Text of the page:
Catholic Rite of Passage

June 26, 1966

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This was the day of my First Communion in the Catholic Church.

I remember many of the faces, but very few names. I recognize twin sisters Jean and Joan, along with a Dawn and Mary Jo. The rest draw a blank, but this was 50 years ago and I didn’t stay in touch with this group after high school.

Can you guess where I am in this photo?

“Of all seven sacraments, the Holy Eucharist, or Holy Communion, is the most central and important to Catholicism. Holy Communion is offered at every Mass, and in fact, the ritual of the Mass is largely taken up with preparing the hosts (wafers made of wheat and water, or gluten-free) and wine to become the body and blood of Christ and the congregation to receive the body of Christ. Transubstantiation is the act of changing the substances of bread and wine into the substances of the Body and Blood of Christ.”

I still have the small white purse and candle I used on that day. The dress, shoes, veil and white gloves are long gone, as is my naivety.

The priest standing in the back of this tribe was Father Wisniewski. I’m not sure I spelled his name correctly, but it’s close. Pronounced Wis-NOO-ski. My mother didn’t like him very much. He was extremely gruff and mom told me he would do things like not marry a couple unless they gave a contribution to the church or he would not serve communion to adult men who were not wearing ties. You have to remember, this was 1966. Today, you can go into any church and there aren’t many suited men with ties or dresses with matching hats. We’re a much more relaxed Christian community. Father Wisniewski would probably gasp for breath if he walked into my Protestant church today and witness our attire. Some of us would be heathens for attending church in jeans, T-shirts and tennis shoes.

“Traditions of celebration surrounding First Communion usually include large family gatherings and parties to celebrate the event. The first communicant wears special clothing. The clothing is often white to symbolize purity, but not in all cultures. Girls often wear fancy dresses and a veil attached to a wreath of flowers or hair ornament. In other communities, girls commonly wear dresses passed down to them from sisters or mothers, or even simply their school uniforms plus the veil and/or wreath. Boys may wear a suit, or tuxedo, or their Sunday best, or national dress.”

I didn’t have a large party, although I remember being ill that morning and losing my breakfast before heading off to church. It was nerves. For one reason or another, I was nervous about receiving First Communion. It’s not like I had to sing or recite a prayer. Perhaps it was the nun’s presence. She was the one who poked and yelled at me one Sunday during Catechism, when I wasn’t kneeling correctly (I was sinfully half sitting on the pew seat). The nun and Father Wisniewski both scared me, so I tried to behave and stay out of their way.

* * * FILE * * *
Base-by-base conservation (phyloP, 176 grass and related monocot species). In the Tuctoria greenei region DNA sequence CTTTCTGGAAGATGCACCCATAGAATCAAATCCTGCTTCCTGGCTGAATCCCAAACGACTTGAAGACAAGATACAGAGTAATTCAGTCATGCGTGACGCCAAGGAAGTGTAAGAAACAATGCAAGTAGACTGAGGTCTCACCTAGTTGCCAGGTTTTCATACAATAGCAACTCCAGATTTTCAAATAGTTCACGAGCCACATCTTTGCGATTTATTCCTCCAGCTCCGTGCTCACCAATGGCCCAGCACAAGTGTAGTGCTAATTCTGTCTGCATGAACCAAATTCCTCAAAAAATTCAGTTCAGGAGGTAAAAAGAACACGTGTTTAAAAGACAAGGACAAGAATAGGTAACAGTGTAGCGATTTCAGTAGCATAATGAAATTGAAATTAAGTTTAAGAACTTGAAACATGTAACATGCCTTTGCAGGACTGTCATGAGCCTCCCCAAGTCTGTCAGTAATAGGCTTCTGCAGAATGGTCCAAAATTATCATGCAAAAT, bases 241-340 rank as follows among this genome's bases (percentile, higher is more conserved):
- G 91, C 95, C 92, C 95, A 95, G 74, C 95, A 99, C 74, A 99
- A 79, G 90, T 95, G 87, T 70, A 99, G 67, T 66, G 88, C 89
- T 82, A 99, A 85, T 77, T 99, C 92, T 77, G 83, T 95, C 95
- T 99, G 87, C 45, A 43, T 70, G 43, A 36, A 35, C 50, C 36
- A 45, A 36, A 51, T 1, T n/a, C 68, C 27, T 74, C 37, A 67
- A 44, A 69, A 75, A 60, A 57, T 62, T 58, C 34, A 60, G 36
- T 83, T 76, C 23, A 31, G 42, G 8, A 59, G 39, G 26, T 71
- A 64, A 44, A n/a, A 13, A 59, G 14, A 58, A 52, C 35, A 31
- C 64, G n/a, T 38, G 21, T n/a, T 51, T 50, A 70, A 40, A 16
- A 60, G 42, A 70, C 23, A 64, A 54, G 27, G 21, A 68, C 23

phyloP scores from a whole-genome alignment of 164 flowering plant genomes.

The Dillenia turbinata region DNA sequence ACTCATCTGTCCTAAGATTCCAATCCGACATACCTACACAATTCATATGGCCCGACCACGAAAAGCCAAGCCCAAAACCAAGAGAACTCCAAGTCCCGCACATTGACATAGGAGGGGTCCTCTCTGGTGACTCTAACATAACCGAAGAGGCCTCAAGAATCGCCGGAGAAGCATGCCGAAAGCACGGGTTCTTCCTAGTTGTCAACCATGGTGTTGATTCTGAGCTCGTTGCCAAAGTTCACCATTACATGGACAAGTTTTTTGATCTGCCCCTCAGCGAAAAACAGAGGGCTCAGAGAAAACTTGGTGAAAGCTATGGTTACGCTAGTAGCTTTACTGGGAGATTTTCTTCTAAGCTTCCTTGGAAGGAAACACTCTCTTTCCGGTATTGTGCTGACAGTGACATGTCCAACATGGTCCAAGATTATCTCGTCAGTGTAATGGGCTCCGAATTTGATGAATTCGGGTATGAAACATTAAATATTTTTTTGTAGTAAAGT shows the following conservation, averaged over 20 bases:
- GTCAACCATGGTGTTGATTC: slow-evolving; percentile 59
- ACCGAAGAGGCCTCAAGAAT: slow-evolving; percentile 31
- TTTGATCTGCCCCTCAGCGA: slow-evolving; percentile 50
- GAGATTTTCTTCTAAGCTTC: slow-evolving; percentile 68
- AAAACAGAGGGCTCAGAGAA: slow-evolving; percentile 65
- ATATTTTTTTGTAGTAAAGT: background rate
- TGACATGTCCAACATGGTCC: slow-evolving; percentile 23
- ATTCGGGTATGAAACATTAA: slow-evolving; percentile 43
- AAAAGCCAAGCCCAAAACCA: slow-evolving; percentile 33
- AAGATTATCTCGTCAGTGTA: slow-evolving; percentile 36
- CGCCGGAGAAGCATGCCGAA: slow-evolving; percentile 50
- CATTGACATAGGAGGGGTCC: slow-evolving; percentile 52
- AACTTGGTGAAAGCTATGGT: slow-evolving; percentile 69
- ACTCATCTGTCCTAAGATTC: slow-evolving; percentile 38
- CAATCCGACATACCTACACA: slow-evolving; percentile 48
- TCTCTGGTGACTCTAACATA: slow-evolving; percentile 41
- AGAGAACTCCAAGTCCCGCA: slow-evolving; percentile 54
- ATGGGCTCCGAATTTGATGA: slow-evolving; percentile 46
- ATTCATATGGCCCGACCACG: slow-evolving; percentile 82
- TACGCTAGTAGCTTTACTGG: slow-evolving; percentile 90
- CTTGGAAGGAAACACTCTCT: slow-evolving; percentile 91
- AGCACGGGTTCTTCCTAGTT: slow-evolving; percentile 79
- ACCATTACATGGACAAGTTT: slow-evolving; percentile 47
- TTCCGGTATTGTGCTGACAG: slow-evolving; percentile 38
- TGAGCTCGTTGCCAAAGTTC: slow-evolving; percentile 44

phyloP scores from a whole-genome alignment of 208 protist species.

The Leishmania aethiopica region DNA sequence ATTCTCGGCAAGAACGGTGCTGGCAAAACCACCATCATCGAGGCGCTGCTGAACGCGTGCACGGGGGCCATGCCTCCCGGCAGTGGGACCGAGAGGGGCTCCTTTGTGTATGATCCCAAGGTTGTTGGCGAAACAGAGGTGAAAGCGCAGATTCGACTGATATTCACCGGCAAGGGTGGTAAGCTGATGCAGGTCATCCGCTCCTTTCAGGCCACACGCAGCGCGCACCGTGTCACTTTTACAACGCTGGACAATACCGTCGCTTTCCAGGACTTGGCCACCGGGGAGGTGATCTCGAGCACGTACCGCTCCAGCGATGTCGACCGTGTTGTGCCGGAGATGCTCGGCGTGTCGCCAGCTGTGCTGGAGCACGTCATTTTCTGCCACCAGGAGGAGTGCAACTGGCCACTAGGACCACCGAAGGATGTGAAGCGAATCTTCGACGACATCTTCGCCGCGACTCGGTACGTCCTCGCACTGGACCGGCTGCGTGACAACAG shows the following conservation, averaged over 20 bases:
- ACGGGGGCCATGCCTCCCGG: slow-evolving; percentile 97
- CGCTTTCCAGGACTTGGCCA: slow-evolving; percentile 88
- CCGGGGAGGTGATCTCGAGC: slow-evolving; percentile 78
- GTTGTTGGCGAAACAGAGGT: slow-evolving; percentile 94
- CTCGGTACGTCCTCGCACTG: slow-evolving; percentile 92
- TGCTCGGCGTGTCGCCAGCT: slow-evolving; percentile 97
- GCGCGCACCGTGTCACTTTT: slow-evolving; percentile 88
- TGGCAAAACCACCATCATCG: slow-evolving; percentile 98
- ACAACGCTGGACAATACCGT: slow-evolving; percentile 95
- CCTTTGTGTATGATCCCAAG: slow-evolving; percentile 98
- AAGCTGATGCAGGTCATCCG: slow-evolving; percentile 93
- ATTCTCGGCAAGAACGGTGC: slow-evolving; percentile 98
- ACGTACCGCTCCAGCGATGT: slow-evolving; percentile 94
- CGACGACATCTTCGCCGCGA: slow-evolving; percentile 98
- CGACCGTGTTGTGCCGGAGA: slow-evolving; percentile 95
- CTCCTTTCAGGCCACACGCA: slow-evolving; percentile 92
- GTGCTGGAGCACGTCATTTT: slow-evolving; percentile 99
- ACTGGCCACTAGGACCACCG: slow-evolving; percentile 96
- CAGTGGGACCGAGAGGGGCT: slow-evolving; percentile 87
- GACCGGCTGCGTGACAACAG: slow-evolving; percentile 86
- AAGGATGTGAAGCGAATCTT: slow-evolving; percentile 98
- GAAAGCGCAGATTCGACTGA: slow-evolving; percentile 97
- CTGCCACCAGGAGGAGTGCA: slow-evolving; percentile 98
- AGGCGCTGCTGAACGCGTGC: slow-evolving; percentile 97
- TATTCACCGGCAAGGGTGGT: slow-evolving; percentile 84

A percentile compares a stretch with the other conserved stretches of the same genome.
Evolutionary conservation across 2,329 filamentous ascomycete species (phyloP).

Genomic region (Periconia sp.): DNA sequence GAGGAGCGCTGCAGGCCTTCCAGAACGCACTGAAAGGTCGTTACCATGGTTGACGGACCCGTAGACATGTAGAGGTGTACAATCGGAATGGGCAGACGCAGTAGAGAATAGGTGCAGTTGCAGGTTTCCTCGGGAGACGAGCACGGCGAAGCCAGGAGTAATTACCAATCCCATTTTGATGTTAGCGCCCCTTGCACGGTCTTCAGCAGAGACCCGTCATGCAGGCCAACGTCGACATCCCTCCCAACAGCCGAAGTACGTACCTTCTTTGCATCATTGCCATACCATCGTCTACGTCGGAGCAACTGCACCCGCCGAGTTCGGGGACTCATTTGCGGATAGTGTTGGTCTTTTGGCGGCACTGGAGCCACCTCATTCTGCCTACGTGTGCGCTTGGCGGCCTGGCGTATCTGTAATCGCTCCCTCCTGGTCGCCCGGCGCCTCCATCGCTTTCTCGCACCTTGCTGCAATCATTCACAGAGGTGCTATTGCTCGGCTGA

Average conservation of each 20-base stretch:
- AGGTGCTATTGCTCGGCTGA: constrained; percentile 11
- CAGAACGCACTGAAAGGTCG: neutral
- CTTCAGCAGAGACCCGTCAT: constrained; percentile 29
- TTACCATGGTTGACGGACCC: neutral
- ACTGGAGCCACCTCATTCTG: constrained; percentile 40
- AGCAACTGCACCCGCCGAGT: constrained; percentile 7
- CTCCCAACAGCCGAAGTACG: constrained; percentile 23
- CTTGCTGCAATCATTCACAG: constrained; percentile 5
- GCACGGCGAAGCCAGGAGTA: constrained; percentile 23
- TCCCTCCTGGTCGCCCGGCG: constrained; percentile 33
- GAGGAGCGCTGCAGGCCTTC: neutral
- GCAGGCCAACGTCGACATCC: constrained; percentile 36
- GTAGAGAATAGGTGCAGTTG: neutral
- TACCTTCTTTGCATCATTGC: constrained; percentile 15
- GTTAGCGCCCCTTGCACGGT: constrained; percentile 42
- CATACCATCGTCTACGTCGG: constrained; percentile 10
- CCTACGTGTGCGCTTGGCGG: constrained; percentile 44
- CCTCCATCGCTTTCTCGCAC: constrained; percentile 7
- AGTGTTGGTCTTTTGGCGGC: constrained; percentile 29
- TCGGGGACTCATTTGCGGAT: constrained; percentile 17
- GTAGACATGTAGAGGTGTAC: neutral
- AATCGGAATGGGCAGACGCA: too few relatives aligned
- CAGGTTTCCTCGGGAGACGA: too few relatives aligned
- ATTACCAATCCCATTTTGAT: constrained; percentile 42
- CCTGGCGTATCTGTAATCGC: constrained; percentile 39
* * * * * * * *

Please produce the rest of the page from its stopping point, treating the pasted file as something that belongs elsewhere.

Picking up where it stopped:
“Holy Communion is in the form of consecrated unleavened hosts made from wheat flour and water, just like the unleavened bread used by Jesus at the Last Supper. The host is flat and the size of a quarter or half-dollar. Latin Catholics may receive the host on their tongue or in their hand if the local bishop and the national conference of bishops permit.”

Currently, 77% of Catholics receive communion in their hands every time they attend church. They believe that the consecrated bread and wine are actually the body and blood, soul and divinity of Christ. In Protestant churches, they may serve communion every Sunday or once a month. On the last Sunday of every month, Mission Church serves grape juice and bread cubes in remembrance of the Last Supper and to intimately unite with Christ. Mom would probably tell me, “That’s not really communion,” since it’s not consecrated by the Catholic Church, but I still consider it a meaningful part of a Christian’s faith.


“The word “Eucharist” comes from the Greek for “thanksgiving.” Why that word? It has its origin in Jesus’ giving thanks at the Last Supper. In our own time, the Catechism of the Catholic Church says the sacrament is called Eucharist, because it is an action of thanksgiving to God. The Greek word eucharistein and eulogein recall the Jewish blessings that proclaim — especially during a meal — God’s works: creation, redemption and sanctification.”